Publicity shy buyers see private sales on the rise

A number of top-end country properties have sold well privately this year, but land agents are split as to the extent of the benefits of a behind-the-scenes deal.

The recent sale of the 1700-acre Edgcote Estate, near Banbury, Oxfordshire, which agent CKD Kennedy Macpherson handled behind closed doors, is the latest in a line of successes for the firm that suggests buyers and vendors prefer to stay out of the limelight.

As well as Edgcote, which was sold by Christopher Courage of the brewing family, Mr Kennedy’s firm has also sold Broomford Park, the 855-acre Devon estate, belonging to television presenter Noel Edmonds, and Knarsdale – a 14,000-acre Northumberland grouse moor sold on behalf of Tim Landon who bought it three years ago.

Although Mr Kennedy would not be drawn, it is believed that Broomford Park sold at the upper end of the 5-10m range that has been reported in the press, while Knarsdale fetched more than double the 4.5m quoted as a guide when it was purchased by Brigadier Landon.

Mr Kennedy said properties were finding buyers so quickly when sold privately because a lot of clients were now more publicity shy than previously years.

“I think it is a reflection of society generally.

There used to be a lot of breast-beating about buying headline properties that you don’t see so much anymore.”

Justin Marking of buying agency Prime Purchase agreed that there was an increasing trend towards confidentiality.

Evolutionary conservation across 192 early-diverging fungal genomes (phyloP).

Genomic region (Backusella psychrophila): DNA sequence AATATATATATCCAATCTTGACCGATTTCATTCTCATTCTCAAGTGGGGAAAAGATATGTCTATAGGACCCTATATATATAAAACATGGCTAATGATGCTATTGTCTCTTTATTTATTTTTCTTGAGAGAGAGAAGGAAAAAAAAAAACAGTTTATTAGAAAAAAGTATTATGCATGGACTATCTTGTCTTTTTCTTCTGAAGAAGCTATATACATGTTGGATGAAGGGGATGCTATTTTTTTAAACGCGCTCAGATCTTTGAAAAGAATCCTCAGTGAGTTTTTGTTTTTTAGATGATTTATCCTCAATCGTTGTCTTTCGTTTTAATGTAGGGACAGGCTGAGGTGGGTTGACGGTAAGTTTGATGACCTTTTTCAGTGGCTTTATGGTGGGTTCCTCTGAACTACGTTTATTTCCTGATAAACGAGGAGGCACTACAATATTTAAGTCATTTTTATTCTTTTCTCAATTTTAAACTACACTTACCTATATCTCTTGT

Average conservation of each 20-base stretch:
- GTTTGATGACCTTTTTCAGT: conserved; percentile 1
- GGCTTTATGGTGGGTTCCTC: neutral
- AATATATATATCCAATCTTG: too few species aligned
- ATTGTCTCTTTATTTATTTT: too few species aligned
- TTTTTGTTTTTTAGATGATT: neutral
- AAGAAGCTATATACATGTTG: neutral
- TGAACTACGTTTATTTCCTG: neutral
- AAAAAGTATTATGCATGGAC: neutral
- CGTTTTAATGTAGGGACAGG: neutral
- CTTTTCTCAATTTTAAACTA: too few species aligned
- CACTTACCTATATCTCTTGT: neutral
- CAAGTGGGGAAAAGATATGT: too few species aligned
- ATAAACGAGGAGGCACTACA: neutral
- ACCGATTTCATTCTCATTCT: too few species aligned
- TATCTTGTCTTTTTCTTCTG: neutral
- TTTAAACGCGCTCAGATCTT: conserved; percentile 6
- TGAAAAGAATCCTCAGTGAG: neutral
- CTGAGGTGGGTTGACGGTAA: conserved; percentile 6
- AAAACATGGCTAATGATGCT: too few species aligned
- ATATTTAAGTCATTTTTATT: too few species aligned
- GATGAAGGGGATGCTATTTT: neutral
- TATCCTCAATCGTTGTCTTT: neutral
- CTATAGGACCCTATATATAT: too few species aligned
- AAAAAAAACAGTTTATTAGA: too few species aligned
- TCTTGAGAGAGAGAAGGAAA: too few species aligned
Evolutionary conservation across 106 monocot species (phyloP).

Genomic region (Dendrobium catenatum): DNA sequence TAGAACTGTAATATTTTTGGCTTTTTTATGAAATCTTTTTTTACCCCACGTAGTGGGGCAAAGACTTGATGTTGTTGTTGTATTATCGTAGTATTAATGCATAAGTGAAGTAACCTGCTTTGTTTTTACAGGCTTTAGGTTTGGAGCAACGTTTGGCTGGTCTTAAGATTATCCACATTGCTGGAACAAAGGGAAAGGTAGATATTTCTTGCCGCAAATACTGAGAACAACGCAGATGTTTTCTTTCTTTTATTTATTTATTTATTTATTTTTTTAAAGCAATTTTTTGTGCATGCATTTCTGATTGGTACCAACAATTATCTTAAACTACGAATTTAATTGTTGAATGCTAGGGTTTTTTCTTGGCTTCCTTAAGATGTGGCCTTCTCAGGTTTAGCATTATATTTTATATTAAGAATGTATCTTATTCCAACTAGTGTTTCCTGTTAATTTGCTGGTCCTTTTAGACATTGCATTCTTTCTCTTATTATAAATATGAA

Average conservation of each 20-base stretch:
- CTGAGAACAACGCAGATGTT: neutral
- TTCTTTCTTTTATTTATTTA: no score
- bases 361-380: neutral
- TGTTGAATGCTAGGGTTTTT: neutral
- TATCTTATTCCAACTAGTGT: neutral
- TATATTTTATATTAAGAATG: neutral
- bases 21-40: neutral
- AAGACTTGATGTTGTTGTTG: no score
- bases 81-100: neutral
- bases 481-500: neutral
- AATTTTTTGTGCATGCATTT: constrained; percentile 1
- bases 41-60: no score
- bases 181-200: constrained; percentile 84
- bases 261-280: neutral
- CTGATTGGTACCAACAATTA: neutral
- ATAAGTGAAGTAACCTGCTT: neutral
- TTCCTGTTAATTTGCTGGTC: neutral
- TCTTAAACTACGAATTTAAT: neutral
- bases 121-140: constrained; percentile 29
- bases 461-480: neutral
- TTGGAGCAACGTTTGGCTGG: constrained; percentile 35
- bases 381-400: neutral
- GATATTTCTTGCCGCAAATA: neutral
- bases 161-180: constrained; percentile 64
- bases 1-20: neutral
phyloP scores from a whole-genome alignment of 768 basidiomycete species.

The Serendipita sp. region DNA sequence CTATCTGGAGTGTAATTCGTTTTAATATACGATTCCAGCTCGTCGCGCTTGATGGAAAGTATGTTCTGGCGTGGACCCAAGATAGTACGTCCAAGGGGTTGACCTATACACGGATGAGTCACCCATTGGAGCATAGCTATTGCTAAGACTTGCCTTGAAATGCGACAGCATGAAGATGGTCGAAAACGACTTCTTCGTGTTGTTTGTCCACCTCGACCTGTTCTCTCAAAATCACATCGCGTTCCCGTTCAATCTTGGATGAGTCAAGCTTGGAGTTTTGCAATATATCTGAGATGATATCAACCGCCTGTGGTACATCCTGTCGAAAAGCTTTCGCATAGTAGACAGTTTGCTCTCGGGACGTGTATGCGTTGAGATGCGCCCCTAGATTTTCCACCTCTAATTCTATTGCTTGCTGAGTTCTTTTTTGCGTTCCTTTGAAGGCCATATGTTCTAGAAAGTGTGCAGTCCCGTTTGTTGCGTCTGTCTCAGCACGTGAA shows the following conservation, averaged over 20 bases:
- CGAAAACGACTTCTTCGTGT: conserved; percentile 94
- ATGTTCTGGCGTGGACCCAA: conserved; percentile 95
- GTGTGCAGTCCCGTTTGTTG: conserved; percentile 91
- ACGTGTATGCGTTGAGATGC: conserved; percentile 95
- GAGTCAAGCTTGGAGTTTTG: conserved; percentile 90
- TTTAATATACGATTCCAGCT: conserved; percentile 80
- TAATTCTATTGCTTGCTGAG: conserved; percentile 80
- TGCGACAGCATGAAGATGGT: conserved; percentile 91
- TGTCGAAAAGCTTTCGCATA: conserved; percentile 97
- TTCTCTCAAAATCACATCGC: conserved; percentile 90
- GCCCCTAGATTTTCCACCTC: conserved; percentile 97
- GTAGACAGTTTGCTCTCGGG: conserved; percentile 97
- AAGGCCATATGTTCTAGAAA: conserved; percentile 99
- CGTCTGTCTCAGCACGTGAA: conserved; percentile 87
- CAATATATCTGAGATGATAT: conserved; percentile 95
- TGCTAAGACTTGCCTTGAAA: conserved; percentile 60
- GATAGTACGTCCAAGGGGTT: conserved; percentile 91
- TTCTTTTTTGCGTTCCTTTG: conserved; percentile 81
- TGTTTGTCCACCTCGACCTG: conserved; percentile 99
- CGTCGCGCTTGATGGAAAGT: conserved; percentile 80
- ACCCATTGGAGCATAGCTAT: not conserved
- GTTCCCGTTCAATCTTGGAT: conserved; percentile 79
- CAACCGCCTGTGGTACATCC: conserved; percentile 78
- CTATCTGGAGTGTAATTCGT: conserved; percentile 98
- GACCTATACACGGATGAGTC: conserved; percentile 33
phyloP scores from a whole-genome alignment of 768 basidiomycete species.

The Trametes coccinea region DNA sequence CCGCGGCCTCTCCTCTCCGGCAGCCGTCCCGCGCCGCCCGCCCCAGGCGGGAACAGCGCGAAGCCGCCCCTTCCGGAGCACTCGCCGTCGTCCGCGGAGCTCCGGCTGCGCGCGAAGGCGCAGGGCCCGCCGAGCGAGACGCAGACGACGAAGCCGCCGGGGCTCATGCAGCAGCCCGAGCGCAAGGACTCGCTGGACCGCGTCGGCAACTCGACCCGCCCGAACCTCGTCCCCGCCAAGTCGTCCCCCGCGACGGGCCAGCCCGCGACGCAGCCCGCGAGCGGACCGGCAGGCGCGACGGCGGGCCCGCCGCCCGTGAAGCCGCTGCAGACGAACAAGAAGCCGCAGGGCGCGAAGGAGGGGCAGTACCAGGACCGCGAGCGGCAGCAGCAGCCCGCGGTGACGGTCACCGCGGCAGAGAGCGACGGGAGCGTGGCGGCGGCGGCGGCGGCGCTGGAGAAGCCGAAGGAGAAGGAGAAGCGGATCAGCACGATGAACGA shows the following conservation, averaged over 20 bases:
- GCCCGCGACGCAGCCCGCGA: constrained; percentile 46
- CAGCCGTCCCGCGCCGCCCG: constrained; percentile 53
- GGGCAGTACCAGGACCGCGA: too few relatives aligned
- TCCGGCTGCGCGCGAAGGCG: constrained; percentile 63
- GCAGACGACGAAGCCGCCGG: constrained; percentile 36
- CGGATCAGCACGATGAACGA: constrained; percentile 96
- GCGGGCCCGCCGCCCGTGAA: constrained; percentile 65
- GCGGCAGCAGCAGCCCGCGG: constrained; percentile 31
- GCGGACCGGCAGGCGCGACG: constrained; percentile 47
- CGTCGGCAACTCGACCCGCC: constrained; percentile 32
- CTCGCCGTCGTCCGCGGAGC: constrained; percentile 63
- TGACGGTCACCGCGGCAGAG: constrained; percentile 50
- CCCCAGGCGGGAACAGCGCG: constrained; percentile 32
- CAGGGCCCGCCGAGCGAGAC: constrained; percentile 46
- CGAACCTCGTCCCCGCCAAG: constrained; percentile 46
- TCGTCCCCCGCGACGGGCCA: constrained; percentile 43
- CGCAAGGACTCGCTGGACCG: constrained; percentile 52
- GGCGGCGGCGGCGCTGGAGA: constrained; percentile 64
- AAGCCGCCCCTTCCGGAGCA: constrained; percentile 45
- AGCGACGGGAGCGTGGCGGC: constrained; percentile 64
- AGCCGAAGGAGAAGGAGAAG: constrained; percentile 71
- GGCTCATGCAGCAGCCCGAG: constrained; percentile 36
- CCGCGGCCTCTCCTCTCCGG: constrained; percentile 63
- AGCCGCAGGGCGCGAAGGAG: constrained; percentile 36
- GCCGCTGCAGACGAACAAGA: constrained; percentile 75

“Over 60% of the country property we handled this year was bought before a marketing campaign.”

This included two 500-600-acre estates, he said.

Mr Marking said the rise of specialist buying agents meant vendors were more confident of reaching most potential buyers without advertising.

However, this was not guaranteed he warned: “People are making new fortunes all the time.”

But James Laing of Strutt & Parker, who acted for the purchaser of Edgcote, said only the very best properties would achieve a better result when sold privately.

“Certainly at Edgcote a private sale worked well, but you do need something pretty exceptional for that formula to work.

There are lots of advantages, but it is not a panacea.”

Mr Laing said for most sales it would be difficult to look the vendor in the eye and say the best price had been achieved.

Crispin Holborow of Savills, said there was a significant danger.

“I think some properties have been undersold privately.”

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